Use succession plans to retain your top employees

Use succession plans to retain your top employees

It is one thing building up a high performing team, it’s quite another to retain them. Perhaps because in trying to retain them there is the perception that everything must stay the same. However, change happens whether you like it or not, and if you want to keep your best employees it’s better to work with the opportunities that change brings rather than try to avoid it.
Organisation success means planning for continuity, having a succession plan in place if key people leave or want to move up in the organization. The best performing companies globally are those that are agile and create opportunities for employees to further their careers from within the organization. How can you emulate that success? Here are some important considerations:
In the end what matters most?
Some leaders are reluctant to hand over to others because of ego or their own personal insecurities. But what is this really achieving? What will happen to business if something happens to them? Will it be able to carry on, or will it collapse because they were the only one in control of everything? Creating teams that can support the structure of the business in an ever changing marketplace is what will give it longevity, and ultimately isn’t that what matters most? Succession planning is about actively planning for change rather than having to react when it happens. Preparing for events that could impact business is what good leaders do – ensuring there will be continuity even when hiccups occur.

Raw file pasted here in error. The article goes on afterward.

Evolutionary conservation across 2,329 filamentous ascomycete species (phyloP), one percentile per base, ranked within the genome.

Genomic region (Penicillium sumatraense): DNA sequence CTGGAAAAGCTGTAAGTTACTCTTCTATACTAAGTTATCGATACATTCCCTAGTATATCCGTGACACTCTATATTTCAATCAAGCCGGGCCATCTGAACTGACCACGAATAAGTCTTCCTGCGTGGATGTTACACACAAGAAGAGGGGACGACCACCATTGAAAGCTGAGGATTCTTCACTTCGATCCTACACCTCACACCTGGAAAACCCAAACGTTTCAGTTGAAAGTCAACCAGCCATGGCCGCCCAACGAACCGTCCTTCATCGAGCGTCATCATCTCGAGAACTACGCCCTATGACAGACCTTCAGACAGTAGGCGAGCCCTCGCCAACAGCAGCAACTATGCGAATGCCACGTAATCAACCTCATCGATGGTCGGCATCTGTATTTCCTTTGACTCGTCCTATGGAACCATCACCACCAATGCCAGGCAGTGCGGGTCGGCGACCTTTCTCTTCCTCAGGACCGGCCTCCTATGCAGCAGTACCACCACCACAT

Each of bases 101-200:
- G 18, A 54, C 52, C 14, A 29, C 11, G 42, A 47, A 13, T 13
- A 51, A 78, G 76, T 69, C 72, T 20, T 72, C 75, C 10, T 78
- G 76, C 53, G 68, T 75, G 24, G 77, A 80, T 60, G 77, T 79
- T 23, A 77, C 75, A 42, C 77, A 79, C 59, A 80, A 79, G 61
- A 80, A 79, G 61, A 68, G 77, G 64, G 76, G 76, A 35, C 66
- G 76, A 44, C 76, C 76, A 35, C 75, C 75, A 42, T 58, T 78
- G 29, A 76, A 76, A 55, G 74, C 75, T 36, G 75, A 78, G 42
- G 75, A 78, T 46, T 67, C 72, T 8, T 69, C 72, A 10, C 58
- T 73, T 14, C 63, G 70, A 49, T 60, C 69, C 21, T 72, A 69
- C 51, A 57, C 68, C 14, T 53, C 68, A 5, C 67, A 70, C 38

Plan it, do it.
Succession planning is not just about considering who could move up in the organization, it’s about being intentional in creating the support and structures to actually make this happen. It means seeking out people with potential and then investing in their growth. Giving them access to training so that they are equipped to move up in their career, and giving them ownership over small projects to see how they manage teams and difficult situations as they arise
Establish a culture of coaching and mentoring
Practical on the job, one-on-one mentoring is one of the most effective ways to transfer skills. What makes it so successful is that it is based on building strong relationships and brings knowledge sharing into the culture of the organization. As leaders learn, they in turn are encouraged to pass on their knowledge and skills to their teams and this creates a positive knock on effect. People learn to collaborate, share knowledge and put forward ideas and this creates a dynamic workplace.
Promote internal growth
If employees know there is opportunity for growth within an organization, they are less likely to look elsewhere when they want to move forward in their career. Being transparent about succession planning and the process involved will help employees align their personal goals and understand what they need to do in order to be considered. Having open conversations about potential and opportunities can keep top performing employees engaged and more loyal to the organisation.
Succession planning is not as much about letting go – although that’s a big part of it, but rather having an insurance policy for the business, ensuring that there are the right skills in place to step up if key leadership people move on and creating a culture that is open to learning and collaboration.  


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